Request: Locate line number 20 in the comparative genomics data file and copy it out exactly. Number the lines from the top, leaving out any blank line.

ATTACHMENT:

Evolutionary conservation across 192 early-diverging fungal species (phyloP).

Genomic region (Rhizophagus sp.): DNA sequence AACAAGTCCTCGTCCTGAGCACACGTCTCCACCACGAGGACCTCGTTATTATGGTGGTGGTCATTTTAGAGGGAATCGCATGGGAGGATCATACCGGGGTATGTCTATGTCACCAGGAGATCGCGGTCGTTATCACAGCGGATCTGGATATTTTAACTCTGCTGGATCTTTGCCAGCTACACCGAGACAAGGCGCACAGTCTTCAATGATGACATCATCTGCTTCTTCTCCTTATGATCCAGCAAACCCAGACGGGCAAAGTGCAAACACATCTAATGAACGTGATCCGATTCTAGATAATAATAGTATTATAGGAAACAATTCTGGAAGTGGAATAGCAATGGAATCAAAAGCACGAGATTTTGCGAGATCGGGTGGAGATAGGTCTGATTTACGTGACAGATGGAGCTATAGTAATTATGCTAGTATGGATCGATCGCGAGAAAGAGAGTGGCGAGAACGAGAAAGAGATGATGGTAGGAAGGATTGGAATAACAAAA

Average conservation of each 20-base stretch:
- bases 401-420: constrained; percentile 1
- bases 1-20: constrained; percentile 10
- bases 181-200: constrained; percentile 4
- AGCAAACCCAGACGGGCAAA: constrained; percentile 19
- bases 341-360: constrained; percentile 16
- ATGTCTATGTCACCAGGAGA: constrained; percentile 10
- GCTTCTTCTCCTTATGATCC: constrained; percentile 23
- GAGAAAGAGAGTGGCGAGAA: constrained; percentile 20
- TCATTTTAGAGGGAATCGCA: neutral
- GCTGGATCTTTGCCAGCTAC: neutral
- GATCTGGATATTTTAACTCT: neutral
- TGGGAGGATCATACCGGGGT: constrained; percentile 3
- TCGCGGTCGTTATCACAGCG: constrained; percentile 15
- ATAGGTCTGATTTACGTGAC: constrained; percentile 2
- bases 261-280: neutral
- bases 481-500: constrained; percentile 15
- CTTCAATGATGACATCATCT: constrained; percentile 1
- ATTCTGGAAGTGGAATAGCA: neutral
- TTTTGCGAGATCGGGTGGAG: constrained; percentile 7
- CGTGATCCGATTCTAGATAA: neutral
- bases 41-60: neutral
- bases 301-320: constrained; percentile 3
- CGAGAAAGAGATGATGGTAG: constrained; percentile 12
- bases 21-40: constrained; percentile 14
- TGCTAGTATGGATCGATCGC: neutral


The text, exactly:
- CTTCAATGATGACATCATCT: constrained; percentile 1